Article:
Cowboys' Postseason Journey Begins?

The last time Oklahoma State took the court against Iowa State the Cowboys were reeling. They had just suffered a 25-point loss to Texas, the team's fourth loss in five games. But Travis Ford's Cowboys righted the ship with an 86-67 win over Iowa State that changed the complexion of the season. Now the Cowboys face the Cyclones in a first-round game of the Big 12 Tournament on Wednesday.

The Cowboys, 20-10 after winning six in a row before the season-ending loss to fourth-ranked Oklahoma, appear to be headed back to the NCAA Tournament for the first time since 2005. No member of the OSU team has ever participated in an NCAA tourney game, including fourth-year seniors Byron Eaton and Terrel Harris.

As unlikely as it seems, another six-game winning streak – beginning with a win over Iowa State Wednesday at the Ford Center in Oklahoma City – would turn what appears at this time to be a successful season with a return to the NCAA tourney into a miracle season. For those not keeping track, a six-game winning streak at this point in the season would give the Cowboys the Big 12 tournament championship and two wins in the NCAA Tournament, meaning OSU would be playing in the Sweet 16.

Improbable? Yes, but you won't find anyone to argue with when you say the Cowboys are playing their best basketball of the season. Impossible? No. Remember many of the so-called experts had written the Cowboys off after that loss to Texas in early February saw their record drop to 14-9 overall and 3-6 in Big 12 play.

The Cowboys' late season run started against the Cyclones on Feb. 14 in Gallagher-Iba Arena with sophomore James Anderson recording the first double-double of his career with 27 points and 10 rebounds. Harris added 21 points, and Eaton contributed 16 points and 6 assists.

"It was even a close second half. A lot of people have talked the last couple of days about the point margin in the game (with Iowa State). It was close for the first 30 or 35 minutes in Stillwater," Ford said on Tuesday.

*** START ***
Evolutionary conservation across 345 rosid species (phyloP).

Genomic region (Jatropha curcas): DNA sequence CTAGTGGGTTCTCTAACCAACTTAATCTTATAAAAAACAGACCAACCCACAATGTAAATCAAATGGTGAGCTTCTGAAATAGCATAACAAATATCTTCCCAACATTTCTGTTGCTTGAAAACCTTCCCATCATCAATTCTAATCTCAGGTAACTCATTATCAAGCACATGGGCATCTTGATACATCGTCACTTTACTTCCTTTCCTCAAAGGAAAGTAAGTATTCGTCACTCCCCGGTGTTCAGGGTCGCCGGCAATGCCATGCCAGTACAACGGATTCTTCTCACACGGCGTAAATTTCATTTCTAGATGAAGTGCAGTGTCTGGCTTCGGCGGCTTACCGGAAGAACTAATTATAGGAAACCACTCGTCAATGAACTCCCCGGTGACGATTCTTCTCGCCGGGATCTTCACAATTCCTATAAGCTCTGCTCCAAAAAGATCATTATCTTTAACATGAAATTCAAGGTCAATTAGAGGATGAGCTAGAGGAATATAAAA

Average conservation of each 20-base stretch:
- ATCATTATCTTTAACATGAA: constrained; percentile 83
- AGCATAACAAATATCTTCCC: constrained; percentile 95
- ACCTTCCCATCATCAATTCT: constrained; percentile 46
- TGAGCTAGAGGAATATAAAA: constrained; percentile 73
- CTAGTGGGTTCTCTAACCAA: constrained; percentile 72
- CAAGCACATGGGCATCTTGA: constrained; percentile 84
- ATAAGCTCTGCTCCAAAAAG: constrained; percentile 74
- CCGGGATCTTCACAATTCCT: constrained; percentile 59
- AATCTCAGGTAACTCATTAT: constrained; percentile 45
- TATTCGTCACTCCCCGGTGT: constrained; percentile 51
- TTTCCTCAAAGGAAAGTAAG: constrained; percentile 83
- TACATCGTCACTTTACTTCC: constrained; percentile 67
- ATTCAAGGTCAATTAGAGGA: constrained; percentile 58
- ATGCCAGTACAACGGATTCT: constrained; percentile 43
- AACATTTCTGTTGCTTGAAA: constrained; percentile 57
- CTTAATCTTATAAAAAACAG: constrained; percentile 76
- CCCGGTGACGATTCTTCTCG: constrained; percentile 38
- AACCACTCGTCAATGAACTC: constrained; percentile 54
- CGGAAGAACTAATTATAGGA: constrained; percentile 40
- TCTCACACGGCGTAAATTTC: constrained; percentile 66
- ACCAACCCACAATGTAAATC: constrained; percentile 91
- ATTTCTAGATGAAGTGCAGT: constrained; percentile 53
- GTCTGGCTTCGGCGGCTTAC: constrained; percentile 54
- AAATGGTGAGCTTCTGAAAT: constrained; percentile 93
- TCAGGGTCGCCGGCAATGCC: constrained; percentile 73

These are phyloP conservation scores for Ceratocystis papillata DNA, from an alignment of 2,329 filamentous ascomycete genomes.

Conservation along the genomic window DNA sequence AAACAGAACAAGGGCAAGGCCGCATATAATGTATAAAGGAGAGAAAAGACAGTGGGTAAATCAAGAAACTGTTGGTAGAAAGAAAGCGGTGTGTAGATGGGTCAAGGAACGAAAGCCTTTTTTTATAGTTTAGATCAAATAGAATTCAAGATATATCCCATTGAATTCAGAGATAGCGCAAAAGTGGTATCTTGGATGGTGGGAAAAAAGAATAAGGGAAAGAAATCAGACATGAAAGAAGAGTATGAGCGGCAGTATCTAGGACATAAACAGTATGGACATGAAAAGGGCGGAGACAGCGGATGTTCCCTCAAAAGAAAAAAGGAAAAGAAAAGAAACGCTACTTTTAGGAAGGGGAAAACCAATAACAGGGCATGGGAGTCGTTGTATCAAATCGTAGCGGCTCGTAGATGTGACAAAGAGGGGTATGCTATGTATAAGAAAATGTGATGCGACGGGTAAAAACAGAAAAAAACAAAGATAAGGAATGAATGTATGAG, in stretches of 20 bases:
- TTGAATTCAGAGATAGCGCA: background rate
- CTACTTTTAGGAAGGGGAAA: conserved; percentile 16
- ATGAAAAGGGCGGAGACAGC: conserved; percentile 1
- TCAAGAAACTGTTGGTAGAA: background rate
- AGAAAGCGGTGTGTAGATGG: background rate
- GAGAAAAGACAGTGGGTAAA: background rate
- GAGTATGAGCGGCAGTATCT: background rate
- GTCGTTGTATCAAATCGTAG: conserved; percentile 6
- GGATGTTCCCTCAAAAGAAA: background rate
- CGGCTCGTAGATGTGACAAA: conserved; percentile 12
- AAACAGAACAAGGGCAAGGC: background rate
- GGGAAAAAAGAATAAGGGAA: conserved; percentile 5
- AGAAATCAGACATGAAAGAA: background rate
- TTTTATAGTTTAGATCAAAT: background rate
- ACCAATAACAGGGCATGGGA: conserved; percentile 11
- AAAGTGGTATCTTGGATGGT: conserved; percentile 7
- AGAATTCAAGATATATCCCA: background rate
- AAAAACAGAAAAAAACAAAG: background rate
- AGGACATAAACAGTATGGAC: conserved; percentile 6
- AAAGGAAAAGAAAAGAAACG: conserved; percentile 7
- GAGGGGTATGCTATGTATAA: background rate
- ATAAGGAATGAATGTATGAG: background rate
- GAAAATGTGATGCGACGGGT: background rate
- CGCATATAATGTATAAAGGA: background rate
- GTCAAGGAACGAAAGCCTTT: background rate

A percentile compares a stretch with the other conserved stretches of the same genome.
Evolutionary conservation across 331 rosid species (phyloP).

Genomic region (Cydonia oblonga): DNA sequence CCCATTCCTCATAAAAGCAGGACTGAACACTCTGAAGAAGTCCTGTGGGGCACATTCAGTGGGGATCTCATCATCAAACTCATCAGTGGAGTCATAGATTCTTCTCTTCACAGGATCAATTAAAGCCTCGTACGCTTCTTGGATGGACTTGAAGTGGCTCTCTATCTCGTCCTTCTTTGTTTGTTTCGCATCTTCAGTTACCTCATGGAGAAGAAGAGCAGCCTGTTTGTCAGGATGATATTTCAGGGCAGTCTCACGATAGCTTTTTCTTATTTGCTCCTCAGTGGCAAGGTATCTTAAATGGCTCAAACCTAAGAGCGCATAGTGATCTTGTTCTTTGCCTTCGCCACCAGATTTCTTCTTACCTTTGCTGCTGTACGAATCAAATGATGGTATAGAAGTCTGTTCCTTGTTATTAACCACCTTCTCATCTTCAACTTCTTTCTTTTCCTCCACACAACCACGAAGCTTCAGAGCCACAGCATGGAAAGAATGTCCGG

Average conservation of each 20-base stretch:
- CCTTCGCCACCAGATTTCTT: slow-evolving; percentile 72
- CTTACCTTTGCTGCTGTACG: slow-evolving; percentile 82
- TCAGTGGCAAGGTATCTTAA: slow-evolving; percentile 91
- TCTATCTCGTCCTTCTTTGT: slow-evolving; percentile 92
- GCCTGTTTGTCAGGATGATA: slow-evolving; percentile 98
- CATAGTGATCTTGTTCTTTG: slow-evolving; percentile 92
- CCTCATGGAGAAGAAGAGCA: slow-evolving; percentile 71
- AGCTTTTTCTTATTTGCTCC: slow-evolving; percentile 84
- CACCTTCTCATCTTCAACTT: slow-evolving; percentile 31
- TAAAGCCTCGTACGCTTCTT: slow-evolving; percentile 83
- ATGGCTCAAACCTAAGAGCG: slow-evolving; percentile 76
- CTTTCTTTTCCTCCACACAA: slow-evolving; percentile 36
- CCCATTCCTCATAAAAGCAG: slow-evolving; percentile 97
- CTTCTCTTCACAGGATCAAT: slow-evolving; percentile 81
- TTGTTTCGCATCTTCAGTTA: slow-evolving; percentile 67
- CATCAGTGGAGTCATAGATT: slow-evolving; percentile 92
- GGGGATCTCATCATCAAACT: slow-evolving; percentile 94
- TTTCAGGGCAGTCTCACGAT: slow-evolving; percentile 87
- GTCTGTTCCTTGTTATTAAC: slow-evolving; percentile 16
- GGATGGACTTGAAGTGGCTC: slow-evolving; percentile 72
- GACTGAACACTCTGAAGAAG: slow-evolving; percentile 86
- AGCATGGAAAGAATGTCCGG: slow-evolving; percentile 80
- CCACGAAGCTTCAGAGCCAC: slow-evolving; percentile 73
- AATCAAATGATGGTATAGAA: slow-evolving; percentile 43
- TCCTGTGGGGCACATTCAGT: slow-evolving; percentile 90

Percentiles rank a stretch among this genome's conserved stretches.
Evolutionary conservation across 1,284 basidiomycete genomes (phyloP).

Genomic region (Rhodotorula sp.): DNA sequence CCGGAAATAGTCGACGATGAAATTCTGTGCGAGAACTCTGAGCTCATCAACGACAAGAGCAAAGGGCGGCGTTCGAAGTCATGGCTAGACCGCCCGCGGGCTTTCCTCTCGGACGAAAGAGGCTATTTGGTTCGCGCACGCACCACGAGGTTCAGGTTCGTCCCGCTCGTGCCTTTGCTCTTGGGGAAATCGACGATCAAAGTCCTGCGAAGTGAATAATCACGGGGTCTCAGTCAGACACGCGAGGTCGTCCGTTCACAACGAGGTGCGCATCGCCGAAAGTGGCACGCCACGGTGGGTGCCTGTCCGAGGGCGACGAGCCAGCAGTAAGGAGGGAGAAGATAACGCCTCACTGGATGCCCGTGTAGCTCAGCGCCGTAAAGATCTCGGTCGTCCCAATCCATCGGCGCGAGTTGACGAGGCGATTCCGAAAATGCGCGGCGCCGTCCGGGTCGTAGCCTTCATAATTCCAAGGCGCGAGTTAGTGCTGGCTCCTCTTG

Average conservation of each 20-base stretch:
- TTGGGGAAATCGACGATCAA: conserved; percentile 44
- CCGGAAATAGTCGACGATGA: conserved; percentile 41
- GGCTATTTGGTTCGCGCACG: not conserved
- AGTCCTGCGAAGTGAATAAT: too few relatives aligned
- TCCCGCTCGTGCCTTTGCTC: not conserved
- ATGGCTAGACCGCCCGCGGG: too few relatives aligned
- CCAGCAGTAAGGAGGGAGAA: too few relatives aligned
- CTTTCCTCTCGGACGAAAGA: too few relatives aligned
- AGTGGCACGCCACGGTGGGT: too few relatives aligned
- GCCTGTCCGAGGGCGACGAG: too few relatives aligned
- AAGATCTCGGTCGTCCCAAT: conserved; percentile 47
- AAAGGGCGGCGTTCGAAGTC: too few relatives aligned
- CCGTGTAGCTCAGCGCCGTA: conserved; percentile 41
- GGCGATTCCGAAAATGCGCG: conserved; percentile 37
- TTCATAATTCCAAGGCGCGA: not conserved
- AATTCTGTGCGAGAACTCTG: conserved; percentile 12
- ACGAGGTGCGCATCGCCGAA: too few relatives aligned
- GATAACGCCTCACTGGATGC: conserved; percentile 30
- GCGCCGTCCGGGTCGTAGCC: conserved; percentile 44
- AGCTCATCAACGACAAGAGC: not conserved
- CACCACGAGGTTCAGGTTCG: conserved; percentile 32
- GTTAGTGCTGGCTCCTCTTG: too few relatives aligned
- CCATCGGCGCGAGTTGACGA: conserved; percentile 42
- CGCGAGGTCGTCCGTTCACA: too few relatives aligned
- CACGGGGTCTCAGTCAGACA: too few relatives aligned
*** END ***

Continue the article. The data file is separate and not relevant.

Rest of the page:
"We made a few baskets and did a good job defending for about a two- or three-minute stretch and that was all we did in that game pretty much. We are going to have to play much better, much better than we did that first game, and I'm sure Iowa State would say the same thing."

There's been no stopping Anderson – or the Cowboys, although their six-game winning streak came to an end with the 82-78 loss to No. 4 Oklahoma last Saturday – the past four weeks. Anderson has shown over the last seven games why he will one day join former Cowboys like Desmond Mason, Tony Allen and Joey Graham in the NBA.

The 6-foot-6 sophomore from Junction City, Ark., is averaging a team-best 18.9 points per game this season, and is scoring at a 24.3 points per game clip in the last seven games, including a career-best 37 against OU. In the last seven games, Anderson is shooting 43.5 percent from three-point range (20 of 46) and 83.6 percent from the free-throw line (46 of 55).

"The great thing about James is that he can do it in so many different ways," said Ford. "He used to be primarily a three-point shooter and he has expanded his game in a lot of ways. It has really helped our team, and hopefully he can help his teammates and they can feed off of him. Maybe he can set up some things for his teammates."

But it may be the play of the 6-5 Harris or 6-6 Marshall Moses that determines if Oklahoma States gets past Iowa State and gets a chance to play the fourth-ranked Sooners in Thursday's quarterfinals. That's because Harris and Moses will probably be given the task of slowing down Iowa State's 6-10 Craig Brackins, a first team All-Big 12 pick who averages 22.1 points and 9.4 rebounds.

Harris guarded Brackins for much of the first half in Stillwater, limiting him to just eight points as the Cowboys took a 36-34 halftime lead. Brackins did most of his damage in the second half, finishing with 27 points and nine rebounds, but the Cowboys outscored the Cyclones 50-33 in the second half to pull away for the win.

"We did something differently in the first game. I guarded Brackins and I usually guard a guard, so that is something we did differently in the first game against Iowa State," Harris said. "I don't know exactly what the game plan is this time, but I do believe it will be me guarding him some."

Eaton said, "I definitely think we'll do a better job on Brackins (over the first game). I think James (Anderson) will have his kind of game. He has been playing great this last month and a half. We will definitely get him the ball and we will do something different on Brackins and not let him get off. That is one of the keys that coach told us that if we don't let him go off we have a great chance of winning."

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